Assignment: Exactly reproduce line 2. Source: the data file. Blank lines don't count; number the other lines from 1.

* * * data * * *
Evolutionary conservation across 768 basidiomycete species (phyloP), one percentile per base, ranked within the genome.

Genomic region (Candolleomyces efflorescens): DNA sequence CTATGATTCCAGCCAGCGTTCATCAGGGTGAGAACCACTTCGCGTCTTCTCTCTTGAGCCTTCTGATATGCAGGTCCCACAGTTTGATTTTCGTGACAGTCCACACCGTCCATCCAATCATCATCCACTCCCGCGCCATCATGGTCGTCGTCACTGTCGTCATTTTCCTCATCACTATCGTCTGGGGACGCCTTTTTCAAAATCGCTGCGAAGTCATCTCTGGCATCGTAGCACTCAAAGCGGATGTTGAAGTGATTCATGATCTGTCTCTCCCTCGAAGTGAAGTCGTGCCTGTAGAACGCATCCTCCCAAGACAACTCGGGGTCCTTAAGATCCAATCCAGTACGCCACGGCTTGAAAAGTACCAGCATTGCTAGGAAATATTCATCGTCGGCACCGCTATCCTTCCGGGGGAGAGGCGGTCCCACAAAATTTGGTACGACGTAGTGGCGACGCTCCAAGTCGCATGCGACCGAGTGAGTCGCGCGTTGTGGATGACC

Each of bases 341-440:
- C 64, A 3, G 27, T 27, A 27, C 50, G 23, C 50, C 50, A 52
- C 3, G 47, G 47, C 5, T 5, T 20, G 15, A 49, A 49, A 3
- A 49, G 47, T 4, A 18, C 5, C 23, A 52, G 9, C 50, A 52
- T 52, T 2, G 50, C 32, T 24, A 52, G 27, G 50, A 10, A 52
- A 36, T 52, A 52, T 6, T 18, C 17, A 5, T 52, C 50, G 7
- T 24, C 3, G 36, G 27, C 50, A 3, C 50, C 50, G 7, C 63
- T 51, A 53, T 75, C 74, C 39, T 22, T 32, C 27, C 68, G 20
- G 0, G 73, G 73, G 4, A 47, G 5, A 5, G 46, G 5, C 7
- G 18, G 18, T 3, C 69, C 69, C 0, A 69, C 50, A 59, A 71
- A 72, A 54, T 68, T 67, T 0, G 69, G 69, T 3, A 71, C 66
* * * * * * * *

Genomic region (Candolleomyces efflorescens): DNA sequence CTATGATTCCAGCCAGCGTTCATCAGGGTGAGAACCACTTCGCGTCTTCTCTCTTGAGCCTTCTGATATGCAGGTCCCACAGTTTGATTTTCGTGACAGTCCACACCGTCCATCCAATCATCATCCACTCCCGCGCCATCATGGTCGTCGTCACTGTCGTCATTTTCCTCATCACTATCGTCTGGGGACGCCTTTTTCAAAATCGCTGCGAAGTCATCTCTGGCATCGTAGCACTCAAAGCGGATGTTGAAGTGATTCATGATCTGTCTCTCCCTCGAAGTGAAGTCGTGCCTGTAGAACGCATCCTCCCAAGACAACTCGGGGTCCTTAAGATCCAATCCAGTACGCCACGGCTTGAAAAGTACCAGCATTGCTAGGAAATATTCATCGTCGGCACCGCTATCCTTCCGGGGGAGAGGCGGTCCCACAAAATTTGGTACGACGTAGTGGCGACGCTCCAAGTCGCATGCGACCGAGTGAGTCGCGCGTTGTGGATGACC